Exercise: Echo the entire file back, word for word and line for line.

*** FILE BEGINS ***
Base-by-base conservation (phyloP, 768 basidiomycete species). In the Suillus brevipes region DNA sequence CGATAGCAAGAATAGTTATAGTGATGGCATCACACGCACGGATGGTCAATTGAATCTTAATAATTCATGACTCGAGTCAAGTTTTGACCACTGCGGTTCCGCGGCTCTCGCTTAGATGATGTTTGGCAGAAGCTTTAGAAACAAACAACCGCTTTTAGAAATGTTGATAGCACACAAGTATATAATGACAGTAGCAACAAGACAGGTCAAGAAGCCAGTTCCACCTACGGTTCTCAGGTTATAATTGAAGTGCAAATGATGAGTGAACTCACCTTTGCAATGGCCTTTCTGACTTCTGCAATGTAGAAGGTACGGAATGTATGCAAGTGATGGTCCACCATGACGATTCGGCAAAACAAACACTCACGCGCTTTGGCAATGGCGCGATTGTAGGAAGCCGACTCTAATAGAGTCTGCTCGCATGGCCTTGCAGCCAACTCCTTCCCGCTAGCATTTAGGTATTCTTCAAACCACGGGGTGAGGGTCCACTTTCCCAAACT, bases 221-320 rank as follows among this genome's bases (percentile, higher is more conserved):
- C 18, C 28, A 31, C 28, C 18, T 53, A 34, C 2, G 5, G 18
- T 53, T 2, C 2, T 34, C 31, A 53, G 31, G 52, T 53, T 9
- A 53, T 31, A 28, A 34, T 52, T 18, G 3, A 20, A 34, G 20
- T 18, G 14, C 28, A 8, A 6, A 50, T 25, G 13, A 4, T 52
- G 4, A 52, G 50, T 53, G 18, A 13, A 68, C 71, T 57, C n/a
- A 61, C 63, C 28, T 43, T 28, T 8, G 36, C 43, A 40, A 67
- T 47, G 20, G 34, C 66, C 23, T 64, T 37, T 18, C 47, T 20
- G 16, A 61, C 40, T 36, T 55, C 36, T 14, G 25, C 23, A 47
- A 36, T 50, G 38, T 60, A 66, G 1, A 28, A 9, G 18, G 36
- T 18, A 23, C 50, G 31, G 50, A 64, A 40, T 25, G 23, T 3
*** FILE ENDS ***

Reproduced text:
Base-by-base conservation (phyloP, 768 basidiomycete species). In the Suillus brevipes region DNA sequence CGATAGCAAGAATAGTTATAGTGATGGCATCACACGCACGGATGGTCAATTGAATCTTAATAATTCATGACTCGAGTCAAGTTTTGACCACTGCGGTTCCGCGGCTCTCGCTTAGATGATGTTTGGCAGAAGCTTTAGAAACAAACAACCGCTTTTAGAAATGTTGATAGCACACAAGTATATAATGACAGTAGCAACAAGACAGGTCAAGAAGCCAGTTCCACCTACGGTTCTCAGGTTATAATTGAAGTGCAAATGATGAGTGAACTCACCTTTGCAATGGCCTTTCTGACTTCTGCAATGTAGAAGGTACGGAATGTATGCAAGTGATGGTCCACCATGACGATTCGGCAAAACAAACACTCACGCGCTTTGGCAATGGCGCGATTGTAGGAAGCCGACTCTAATAGAGTCTGCTCGCATGGCCTTGCAGCCAACTCCTTCCCGCTAGCATTTAGGTATTCTTCAAACCACGGGGTGAGGGTCCACTTTCCCAAACT, bases 221-320 rank as follows among this genome's bases (percentile, higher is more conserved):
- C 18, C 28, A 31, C 28, C 18, T 53, A 34, C 2, G 5, G 18
- T 53, T 2, C 2, T 34, C 31, A 53, G 31, G 52, T 53, T 9
- A 53, T 31, A 28, A 34, T 52, T 18, G 3, A 20, A 34, G 20
- T 18, G 14, C 28, A 8, A 6, A 50, T 25, G 13, A 4, T 52
- G 4, A 52, G 50, T 53, G 18, A 13, A 68, C 71, T 57, C n/a
- A 61, C 63, C 28, T 43, T 28, T 8, G 36, C 43, A 40, A 67
- T 47, G 20, G 34, C 66, C 23, T 64, T 37, T 18, C 47, T 20
- G 16, A 61, C 40, T 36, T 55, C 36, T 14, G 25, C 23, A 47
- A 36, T 50, G 38, T 60, A 66, G 1, A 28, A 9, G 18, G 36
- T 18, A 23, C 50, G 31, G 50, A 64, A 40, T 25, G 23, T 3